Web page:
Does sustainability pay?

Picture of Dylan McGurk

Dylan McGurk

During my week’s work experience at Grain, I took the opportunity to explore the economics of sustainability and how the cost of sustainable solutions impacts their much-needed implementation. My research uncovered many examples where sustainable technologies have become cheaper to access than ever before, generating far more economic benefit than I had previously thought.

The decreasing cost of sustainable technologies

Driven by continued fast-paced R&D in the field of renewable energy and resulting improvements in technology, becoming ‘more sustainable’ has never been better value. According to the International Renewable Energy Agency (IRENA), between 2010 and 2021, the cost of solar panels fell by 88%. The costs associated with offshore and onshore wind energy have fallen as well, by 68% and 60% respectively.

The rise of global oil and gas prices due to Russia’s invasion of Ukraine in February 2022 was an important driver in reducing the price of renewable energies compared to fossil fuel alternatives. It made the switch from non-renewable to renewable energy for companies more attractive than ever before, and this was equally true for domestic and commercial consumers. In March 2024, for example, CarDealer Magazine reported a fall of 15% in the cost of EVs over the previous month. With the cost of unsustainable energy solutions rising and the price to switch to a sustainable solution ever cheaper, it’s no surprise families and firms are adapting to the new reality.

Increasing demand for sustainable practices

With growing public awareness of our negative effect on the planet, increasing stakeholder demand on companies to adopt sustainable business practices has made transparency and sustainability an effective source of competitive advantage. Consumers want the brands they buy from to share their concerns and actively contribute to a healthier, happier planet.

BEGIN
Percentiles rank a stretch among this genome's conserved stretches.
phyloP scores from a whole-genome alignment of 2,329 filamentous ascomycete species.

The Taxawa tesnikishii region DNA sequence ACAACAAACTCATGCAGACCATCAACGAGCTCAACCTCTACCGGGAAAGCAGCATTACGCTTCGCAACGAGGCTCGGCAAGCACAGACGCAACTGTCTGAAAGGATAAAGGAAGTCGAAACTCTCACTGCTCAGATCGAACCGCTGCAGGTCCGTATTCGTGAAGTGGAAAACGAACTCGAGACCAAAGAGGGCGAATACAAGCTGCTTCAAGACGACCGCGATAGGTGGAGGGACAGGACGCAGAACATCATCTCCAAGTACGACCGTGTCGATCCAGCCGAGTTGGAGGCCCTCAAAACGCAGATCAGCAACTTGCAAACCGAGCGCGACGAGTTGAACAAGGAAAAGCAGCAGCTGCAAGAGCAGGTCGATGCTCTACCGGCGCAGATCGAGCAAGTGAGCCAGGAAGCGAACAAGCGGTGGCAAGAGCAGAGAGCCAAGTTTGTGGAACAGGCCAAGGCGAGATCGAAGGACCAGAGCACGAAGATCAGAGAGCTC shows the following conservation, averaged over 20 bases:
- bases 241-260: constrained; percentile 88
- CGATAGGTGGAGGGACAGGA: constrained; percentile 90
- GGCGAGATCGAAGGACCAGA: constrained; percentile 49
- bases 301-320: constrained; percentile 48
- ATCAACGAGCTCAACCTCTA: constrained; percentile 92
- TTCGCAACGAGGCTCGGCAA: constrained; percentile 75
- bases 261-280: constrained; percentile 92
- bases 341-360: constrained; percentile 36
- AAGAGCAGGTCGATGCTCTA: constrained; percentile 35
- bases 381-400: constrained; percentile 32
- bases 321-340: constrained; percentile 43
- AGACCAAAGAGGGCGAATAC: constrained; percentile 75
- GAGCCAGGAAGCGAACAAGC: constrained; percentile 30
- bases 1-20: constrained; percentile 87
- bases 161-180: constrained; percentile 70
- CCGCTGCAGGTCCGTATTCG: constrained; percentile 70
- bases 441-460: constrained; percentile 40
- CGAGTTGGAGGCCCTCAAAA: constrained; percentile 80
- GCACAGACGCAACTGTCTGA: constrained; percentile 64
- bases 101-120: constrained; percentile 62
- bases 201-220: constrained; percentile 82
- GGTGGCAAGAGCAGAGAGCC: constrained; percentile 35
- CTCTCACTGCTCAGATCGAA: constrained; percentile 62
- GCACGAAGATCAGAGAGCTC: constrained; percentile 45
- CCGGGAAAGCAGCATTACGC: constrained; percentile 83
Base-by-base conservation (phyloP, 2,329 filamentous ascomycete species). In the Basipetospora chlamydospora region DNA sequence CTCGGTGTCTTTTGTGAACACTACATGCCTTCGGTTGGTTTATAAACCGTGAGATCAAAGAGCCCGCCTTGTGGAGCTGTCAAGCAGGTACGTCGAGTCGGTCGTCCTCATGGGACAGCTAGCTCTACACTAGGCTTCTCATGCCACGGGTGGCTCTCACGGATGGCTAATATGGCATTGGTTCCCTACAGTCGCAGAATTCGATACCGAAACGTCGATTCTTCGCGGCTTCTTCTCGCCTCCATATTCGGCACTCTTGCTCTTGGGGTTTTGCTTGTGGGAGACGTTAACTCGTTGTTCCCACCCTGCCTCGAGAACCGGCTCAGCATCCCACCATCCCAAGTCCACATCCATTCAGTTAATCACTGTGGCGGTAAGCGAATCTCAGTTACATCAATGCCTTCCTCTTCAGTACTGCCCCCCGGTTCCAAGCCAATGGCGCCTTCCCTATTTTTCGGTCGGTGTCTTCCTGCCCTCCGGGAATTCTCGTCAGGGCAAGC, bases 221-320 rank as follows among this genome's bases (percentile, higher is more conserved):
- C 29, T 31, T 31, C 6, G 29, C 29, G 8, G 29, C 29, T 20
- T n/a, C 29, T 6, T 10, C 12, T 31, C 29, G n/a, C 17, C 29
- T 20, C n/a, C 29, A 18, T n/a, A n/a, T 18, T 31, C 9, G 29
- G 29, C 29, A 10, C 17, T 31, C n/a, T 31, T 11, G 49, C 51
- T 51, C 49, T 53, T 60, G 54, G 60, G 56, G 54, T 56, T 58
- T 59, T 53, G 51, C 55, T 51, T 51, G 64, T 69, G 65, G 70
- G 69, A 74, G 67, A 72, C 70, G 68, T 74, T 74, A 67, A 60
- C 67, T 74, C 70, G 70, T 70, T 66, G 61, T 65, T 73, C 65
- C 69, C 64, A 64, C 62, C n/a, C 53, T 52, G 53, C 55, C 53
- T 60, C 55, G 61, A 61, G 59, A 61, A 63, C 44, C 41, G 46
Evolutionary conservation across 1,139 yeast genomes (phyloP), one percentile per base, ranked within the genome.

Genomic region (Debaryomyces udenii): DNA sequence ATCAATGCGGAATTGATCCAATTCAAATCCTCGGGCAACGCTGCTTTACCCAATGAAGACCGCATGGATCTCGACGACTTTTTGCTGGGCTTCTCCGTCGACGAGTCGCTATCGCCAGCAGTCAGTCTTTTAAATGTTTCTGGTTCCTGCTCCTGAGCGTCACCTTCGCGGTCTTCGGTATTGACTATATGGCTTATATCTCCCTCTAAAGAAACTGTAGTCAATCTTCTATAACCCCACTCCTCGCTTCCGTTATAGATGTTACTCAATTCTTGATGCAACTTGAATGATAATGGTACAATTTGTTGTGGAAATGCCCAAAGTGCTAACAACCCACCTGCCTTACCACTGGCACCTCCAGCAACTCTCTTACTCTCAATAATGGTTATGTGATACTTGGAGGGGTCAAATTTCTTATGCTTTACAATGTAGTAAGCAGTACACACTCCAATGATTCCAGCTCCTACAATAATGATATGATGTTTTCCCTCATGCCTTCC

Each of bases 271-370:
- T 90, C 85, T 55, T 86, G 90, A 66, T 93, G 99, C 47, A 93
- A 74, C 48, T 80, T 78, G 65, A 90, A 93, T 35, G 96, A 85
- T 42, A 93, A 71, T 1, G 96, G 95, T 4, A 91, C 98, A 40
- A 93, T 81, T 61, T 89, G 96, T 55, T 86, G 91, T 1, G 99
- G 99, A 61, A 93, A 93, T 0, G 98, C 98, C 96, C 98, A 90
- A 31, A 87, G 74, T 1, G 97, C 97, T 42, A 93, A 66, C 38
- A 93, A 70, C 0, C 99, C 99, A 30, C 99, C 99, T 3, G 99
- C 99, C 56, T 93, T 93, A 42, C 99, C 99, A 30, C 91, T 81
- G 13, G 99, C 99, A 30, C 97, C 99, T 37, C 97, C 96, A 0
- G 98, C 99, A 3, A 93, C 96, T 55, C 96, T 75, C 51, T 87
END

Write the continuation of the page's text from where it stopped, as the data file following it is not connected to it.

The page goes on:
The same is true when organisations sell products or services to other businesses or local or national government institutions. Procurement departments are more conscious of their organisation’s effect on the environment, their communities and their workforce, and they increasingly aim to achieve compliance with self-imposed or regulatory targets. Annual reporting and disclosure on ESG topics have reached a ‘new normal’ level in many sectors and industries.

Increasingly, people want a more sustainable lifestyle and are happy to pay for it. According to NielsenIQ, in 2022, 78% of consumers say that a sustainable lifestyle is important to them. This means that a commitment to sustainable practices can differentiate companies and generate brand loyalty. However, it should be recognised that what an individual says during research does not always translate to actual behaviour. Recognition of this fact has had one undesirable effect: the rise of greenwashing. As defined by Investopedia, greenwashing is the process of conveying a false impression or misleading information about how a company’s products are environmentally sound. Thankfully consumers are becoming increasingly savvy to these practices and are voting with their wallets.

One way that companies can demonstrate their sustainability commitments is through B Corp certification. B Corp standards hold companies accountable for the actions they take, ensuring they are for the benefit of all stakeholders, not just shareholders. This new way of framing enterprise can increase the attractiveness of a company to consumers who seek to associate themselves with sustainable firms, increasing the sales and profitability of the business.

At a business-to-business level, the UK Government’s PPN 06/21, released in June 2021, has mandated that bidders for large government contracts exceeding £ 5 million per year must produce a Carbon Reduction Plan on how it will reach net zero by 2050. This and the Government’s 10-point plan has made it clear that sustainable business in the UK will be the driving force for the ‘green industrial revolution’ in the years to come. Once again, however, it should be noted that this business co-operation is needed to create this change.

ESG strategy integrated with overall business strategy

Whether motivated by compulsory legislation or simply to improve consumer perception of their brand, it is safe to assume that adopting sustainable—also known as environmental, social, and governance (ESG)—business practices has now become a critical part of an organisation’s competitive armoury. Fortunately, with real and comparative costs decreasing, the barriers to adopting sustainable practices are coming down, and taking a sustainable approach can definitely be good for business.

Get in touch with the Grain team if you want to be part of the change!

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